FRIDAY, APRIL 27: “It takes two to tango,” is a common phrase often heard when people engage in conversation about the responsibility of child rearing.
In my opinion, except in the cases of forced contact, when two people make a choice to engage in activity which could ultimately result in a pregnancy, they’ve also inevitably made the choice to have a child.
It’s no different than the concept and consequences of drink-driving. If you make the choice to drive while drunk, you make the choice to have the lifetime responsibility of any number of hit or miss outcomes.
For many, the thought of a new life on the way becomes very overwhelming, whereas for some there are feelings of anger and denial. But despite these feelings, a new life brought to this world must be nurtured and cared for by the very people who created the life.
While I know there are many single parents who are excellent role models for their children as well as to other single parents, the whole phenomenon has sadly become a part of society’s accepted norm. And it shouldn’t be.
Children were meant to be raised by both parents. Yet, untiring single parents will attest to the fact that when this plan falls through, one of the two must make the undying commitment to stick to the wicket, as exhausting as it will be.
That single parent now enters an unplanned lifestyle of putting all of his or her needs on the ‘back burner’ while forging ahead to do the work of two. The goal: to raise a successful child.
It is becoming far too commonplace for the reverse to be a reality. Children are born. The happy moments of celebration last but for a miniscule fraction of the child’s full life ahead and before the unsuspecting new life has a fair opportunity to the best of life’s guidance that two parents have to offer, the child finds himself dumped in the tumultuous world of single parenthood — through no fault of his own.
Caught up now in the storm of the blame game, the name calling, the frustrations of systems and programmes which can’t seem to make or enforce decisions in the best interest of the child — not to mention the sheer pain of it all — every dramatic chapter plays out in the child’s life and mind as a movie which only the child can rate and title. Lead characters on stage: his parents.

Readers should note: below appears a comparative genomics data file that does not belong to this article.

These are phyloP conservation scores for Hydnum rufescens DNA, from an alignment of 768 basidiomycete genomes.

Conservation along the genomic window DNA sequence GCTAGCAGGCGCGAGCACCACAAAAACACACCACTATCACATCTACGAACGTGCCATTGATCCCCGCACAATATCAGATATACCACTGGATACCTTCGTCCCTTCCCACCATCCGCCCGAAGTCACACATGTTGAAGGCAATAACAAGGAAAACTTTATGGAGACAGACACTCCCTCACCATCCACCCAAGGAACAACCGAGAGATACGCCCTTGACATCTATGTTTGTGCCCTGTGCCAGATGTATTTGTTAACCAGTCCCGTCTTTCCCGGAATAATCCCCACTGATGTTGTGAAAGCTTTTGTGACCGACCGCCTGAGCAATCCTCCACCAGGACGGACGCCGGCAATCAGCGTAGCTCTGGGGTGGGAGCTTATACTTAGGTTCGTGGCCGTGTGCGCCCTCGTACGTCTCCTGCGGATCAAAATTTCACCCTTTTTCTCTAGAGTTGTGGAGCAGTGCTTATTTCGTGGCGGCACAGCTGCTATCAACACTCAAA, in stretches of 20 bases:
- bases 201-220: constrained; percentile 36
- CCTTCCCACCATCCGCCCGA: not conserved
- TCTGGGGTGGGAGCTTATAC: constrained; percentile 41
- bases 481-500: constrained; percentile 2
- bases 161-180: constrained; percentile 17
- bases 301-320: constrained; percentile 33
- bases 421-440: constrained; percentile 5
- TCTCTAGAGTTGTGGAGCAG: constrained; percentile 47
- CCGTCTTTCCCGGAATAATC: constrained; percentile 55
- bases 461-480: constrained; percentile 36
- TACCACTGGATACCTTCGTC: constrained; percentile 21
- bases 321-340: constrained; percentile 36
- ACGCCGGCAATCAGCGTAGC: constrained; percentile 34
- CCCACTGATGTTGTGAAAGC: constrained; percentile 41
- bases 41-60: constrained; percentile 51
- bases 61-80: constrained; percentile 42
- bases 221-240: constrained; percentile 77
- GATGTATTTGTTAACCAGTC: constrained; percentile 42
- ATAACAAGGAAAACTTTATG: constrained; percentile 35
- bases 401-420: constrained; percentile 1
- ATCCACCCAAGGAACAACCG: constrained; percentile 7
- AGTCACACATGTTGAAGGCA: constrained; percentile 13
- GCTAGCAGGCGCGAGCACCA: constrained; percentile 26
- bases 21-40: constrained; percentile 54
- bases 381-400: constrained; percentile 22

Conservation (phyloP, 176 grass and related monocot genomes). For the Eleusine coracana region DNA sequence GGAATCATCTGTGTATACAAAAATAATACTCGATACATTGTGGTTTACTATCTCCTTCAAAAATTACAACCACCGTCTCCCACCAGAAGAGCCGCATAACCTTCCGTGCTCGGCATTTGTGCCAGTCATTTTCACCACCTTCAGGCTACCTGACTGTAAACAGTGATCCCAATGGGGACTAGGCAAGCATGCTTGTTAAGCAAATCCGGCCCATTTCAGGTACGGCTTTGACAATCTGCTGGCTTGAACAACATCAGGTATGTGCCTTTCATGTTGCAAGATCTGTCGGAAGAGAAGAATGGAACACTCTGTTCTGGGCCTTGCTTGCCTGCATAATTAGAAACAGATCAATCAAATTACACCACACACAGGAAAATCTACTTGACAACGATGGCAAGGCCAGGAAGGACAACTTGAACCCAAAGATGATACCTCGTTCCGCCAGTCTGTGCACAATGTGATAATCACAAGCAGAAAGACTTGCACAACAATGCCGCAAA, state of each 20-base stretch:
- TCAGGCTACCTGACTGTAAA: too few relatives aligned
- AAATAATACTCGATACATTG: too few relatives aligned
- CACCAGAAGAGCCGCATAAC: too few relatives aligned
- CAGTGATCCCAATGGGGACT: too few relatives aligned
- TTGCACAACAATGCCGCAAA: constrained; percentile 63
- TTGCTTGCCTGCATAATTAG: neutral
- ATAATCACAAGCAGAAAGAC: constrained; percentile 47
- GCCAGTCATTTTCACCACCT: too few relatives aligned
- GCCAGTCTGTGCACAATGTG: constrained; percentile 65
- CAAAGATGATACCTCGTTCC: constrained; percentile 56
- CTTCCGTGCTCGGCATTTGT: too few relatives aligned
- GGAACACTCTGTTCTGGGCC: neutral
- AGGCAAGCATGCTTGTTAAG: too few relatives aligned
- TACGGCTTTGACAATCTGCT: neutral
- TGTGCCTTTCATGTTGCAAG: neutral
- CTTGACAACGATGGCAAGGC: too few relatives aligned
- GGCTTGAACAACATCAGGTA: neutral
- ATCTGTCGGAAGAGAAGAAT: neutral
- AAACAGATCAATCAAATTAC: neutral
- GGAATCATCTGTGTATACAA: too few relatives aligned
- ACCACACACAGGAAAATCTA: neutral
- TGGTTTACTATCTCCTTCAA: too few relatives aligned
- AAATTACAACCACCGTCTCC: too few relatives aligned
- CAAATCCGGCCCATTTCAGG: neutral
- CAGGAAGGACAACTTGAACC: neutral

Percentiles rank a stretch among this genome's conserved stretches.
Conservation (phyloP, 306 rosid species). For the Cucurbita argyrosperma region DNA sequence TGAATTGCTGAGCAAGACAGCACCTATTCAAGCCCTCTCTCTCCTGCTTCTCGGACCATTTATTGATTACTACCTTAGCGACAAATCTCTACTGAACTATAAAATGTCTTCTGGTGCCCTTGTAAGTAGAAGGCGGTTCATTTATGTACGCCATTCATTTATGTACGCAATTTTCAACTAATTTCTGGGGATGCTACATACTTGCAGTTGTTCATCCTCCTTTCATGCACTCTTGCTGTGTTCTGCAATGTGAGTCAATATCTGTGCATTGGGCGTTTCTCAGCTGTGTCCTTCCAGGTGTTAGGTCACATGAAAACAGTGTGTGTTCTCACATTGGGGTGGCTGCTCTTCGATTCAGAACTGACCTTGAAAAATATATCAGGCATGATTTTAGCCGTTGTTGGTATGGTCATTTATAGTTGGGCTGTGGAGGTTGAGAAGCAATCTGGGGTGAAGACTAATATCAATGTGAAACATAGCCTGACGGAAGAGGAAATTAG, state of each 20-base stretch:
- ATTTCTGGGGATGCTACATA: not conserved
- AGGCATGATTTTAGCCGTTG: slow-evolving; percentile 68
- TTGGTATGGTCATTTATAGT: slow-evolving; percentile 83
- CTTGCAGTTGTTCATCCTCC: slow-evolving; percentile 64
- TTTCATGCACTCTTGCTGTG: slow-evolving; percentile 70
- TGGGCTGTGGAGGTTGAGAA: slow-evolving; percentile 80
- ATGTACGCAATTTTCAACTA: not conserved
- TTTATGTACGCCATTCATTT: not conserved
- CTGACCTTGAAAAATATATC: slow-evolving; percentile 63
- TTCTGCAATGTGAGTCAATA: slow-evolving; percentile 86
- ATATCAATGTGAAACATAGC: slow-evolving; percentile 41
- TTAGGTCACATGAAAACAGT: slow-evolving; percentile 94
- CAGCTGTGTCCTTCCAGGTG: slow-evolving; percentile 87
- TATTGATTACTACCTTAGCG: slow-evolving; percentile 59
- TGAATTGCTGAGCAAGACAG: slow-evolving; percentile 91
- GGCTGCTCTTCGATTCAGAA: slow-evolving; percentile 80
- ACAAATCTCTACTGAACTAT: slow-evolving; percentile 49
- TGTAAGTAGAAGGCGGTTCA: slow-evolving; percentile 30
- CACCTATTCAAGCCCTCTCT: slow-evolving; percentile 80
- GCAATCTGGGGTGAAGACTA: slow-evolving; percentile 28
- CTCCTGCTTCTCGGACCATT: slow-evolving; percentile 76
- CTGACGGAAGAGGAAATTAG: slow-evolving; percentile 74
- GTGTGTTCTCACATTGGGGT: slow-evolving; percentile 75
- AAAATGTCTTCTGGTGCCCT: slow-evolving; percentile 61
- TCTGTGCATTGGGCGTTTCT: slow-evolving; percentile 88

The epidemic of single parent households is on a rapid rise yet the ability and possibly even the desire to have open and frank discussion on the topic seems to be one that very few are willing to tackle.
After all, in our seemingly polite, close-knit society, where ‘everybody is related to everybody’ we certainly don’t want to offend anybody — even if it is a means toward a solution for creating better lives for our youth.
If we saw someone drowning, we’d do all we could to save them, even, in some instances, taking action that would risk our own lives.
Yet there are thousands of single parents drowning in their responsibilities and the lifelines are not there.
Sadly, some single parents are drowning themselves by repeating the patterns that earned them the single parent status in the first place.
But that’s a topic for another time and place. Kudos to all the single parents who are going above and beyond the call of duty to make sure the human lives they produced are on a path to becoming productive citizens in Bermuda and in the bigger world. Let’s all remember that they didn’t ask to come here.
On Monday, April 30, the topic of single parenting will be discussed on my radio show Generations. If you are a single mom or dad, I’d love to hear from you so please call in or send me an email to let me know your challenges.
• Shawnette Somner is the host of Generations, which airs on DeFontes’ Broadcasting Company’s MIX106 FM. 7.30pm-9pm every Monday. Call in live during the show on 295-1061. Send comments and show ideas to firstname.lastname@example.org.